The STOR regime requires market participants to identify and report suspicions of potential market abuse to the FCA. High quality STORs are an important intelligence source for us and assist our identification of harm in financial markets.
Since 2016, we had seen an annual increase in the number of STORs from market participants, however figures for 2019 show the first decrease in the total number of reports. There may be several reasons for the decrease, including the fact that we have observed some firms taking more robust steps to tackle financial crime risks following the publication of chapter 8 of the Financial Crime Guide in December 2018 and our associated supervisory activity. We highlighted firms’ obligations to counter the risk of being used to further financial crime, including the criminal offences of insider dealing and market manipulation. The steps taken by some firms, since then, include reviewing the suitability of clients whose trading may otherwise have been subject of a STOR and restricting their access to financial markets where appropriate. We believe these restrictions have resulted in less suspicious activity being facilitated by these firms, and consequently a reduction in STORs.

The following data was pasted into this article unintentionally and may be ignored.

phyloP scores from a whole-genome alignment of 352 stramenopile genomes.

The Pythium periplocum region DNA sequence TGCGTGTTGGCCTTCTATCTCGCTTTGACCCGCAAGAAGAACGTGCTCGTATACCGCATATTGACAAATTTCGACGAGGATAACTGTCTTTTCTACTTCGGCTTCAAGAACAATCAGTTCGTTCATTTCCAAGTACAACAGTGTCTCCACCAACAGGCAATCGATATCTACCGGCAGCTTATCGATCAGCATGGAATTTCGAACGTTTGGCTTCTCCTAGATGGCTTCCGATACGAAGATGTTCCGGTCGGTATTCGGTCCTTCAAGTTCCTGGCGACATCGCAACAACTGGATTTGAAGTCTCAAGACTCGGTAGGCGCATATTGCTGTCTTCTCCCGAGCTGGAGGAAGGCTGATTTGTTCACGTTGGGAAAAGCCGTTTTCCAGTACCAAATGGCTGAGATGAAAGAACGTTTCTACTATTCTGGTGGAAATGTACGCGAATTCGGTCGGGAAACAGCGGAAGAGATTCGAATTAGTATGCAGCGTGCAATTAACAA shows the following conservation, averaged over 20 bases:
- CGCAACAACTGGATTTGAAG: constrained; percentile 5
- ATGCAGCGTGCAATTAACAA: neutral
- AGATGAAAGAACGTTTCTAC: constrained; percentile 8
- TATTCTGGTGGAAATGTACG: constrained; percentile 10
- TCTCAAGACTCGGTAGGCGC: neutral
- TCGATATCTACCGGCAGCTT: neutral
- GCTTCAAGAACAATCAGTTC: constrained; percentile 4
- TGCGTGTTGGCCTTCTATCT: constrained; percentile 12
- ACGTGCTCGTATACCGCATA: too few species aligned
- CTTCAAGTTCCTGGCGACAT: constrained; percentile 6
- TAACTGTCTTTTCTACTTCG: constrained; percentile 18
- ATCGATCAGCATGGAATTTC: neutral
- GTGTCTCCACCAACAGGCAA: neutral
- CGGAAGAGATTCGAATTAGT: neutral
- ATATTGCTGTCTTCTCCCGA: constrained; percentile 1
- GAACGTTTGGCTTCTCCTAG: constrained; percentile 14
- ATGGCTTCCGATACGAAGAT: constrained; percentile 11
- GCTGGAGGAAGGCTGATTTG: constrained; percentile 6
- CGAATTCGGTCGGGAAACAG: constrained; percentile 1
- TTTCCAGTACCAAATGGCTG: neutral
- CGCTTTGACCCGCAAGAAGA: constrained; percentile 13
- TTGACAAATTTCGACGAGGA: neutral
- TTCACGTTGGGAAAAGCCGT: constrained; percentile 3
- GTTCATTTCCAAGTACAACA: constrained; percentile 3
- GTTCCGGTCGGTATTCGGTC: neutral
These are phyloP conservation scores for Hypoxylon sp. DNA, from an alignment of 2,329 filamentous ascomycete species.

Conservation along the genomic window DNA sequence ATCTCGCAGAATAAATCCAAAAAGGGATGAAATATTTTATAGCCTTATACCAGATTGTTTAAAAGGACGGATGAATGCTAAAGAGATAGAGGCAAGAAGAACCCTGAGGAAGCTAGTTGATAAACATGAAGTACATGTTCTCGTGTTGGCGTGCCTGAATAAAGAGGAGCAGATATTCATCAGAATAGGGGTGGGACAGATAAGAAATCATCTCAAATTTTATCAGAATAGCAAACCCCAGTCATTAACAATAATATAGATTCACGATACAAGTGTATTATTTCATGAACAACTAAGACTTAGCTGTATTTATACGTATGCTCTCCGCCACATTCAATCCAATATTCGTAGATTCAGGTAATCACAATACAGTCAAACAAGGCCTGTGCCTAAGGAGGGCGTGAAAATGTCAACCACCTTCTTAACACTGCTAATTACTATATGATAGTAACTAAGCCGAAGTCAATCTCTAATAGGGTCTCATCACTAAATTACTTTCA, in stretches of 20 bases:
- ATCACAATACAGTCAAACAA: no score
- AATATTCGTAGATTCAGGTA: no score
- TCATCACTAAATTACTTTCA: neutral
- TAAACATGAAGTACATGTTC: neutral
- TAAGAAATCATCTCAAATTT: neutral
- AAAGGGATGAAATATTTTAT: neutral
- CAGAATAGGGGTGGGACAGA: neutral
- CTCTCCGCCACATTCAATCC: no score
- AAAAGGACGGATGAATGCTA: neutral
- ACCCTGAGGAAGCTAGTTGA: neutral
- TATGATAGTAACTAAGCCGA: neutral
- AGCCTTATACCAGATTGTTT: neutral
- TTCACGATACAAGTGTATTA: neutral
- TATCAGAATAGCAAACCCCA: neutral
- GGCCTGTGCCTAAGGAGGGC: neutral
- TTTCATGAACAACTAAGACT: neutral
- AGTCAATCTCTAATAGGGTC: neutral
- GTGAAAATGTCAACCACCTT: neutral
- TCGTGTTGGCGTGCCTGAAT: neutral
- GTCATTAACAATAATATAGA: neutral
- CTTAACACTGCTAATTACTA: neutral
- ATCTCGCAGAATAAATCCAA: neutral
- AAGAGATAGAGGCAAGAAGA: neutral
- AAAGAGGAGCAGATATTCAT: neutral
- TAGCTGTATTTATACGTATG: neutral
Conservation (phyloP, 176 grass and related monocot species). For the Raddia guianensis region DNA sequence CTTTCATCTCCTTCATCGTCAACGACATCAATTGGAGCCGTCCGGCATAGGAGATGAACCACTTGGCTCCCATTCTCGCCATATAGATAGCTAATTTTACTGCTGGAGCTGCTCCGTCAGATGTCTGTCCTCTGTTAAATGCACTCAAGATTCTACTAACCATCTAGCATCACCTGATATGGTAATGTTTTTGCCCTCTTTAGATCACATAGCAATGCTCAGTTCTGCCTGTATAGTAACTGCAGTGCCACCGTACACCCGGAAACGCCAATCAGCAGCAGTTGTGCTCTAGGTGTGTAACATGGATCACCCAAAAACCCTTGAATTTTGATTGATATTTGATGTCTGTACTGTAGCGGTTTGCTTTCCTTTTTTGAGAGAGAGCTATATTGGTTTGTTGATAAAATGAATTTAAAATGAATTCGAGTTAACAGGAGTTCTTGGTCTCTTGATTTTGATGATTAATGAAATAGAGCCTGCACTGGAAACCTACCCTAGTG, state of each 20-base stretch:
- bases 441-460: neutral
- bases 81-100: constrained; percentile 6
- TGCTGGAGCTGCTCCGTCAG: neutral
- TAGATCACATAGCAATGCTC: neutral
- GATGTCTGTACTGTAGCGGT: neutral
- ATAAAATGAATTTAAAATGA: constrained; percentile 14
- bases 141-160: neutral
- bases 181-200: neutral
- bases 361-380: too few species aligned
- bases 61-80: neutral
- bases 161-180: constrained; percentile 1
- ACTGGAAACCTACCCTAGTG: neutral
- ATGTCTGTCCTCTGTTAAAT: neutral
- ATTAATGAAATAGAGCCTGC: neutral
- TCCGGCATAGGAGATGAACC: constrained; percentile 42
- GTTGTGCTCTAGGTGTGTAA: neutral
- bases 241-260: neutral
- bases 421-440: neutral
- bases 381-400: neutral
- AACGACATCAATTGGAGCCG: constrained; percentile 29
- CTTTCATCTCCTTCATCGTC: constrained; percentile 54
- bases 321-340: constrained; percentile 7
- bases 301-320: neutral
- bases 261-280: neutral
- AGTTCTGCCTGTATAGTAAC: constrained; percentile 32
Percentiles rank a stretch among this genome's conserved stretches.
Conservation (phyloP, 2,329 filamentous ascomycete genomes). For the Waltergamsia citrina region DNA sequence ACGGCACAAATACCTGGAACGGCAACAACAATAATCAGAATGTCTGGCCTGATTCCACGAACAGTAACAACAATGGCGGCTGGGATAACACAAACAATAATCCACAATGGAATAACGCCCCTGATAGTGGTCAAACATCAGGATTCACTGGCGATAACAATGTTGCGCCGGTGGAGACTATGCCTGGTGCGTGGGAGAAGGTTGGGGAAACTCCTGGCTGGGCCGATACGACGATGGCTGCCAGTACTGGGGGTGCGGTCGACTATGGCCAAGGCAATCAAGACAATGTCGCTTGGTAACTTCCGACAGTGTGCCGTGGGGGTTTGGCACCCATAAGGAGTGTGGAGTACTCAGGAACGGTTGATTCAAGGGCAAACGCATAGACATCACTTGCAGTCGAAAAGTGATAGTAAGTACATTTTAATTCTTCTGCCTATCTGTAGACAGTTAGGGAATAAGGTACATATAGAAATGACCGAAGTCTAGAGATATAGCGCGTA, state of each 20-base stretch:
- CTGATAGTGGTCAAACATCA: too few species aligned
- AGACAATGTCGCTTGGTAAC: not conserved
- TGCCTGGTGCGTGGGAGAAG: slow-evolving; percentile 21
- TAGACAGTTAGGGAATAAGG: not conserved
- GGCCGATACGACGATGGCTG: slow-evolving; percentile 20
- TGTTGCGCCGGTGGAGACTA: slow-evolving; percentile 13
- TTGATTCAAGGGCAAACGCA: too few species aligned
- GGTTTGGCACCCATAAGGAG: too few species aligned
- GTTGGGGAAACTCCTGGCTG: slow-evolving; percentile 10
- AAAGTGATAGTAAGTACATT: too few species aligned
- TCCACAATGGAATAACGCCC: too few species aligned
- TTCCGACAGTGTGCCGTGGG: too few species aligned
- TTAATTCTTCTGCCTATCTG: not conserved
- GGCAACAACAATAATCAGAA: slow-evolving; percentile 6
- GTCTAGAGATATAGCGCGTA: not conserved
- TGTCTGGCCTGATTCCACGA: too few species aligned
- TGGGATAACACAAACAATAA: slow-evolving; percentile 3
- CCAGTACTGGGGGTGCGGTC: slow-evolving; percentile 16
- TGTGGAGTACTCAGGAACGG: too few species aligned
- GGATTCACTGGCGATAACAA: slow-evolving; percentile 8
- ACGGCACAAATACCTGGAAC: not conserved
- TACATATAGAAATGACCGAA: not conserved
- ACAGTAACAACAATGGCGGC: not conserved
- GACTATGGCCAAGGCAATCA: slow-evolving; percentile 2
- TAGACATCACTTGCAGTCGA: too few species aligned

The 2019 figures also show the number of commodity and fixed income STORs have continued to rise. This reflects steps taken by firms to improve their detection capabilities and we encourage firms to continue developing surveillance capabilities in this area. The overall quality of STORs continues to improve every year.
We have also seen an increase in the number of market observations received. We launched the Market Observation form in 2019, having recognised that firms often want to submit information about market activity they have observed which is not necessarily appropriate as a STOR. Market observations provide us with valuable intelligence and we encourage their submission where a STOR is not appropriate.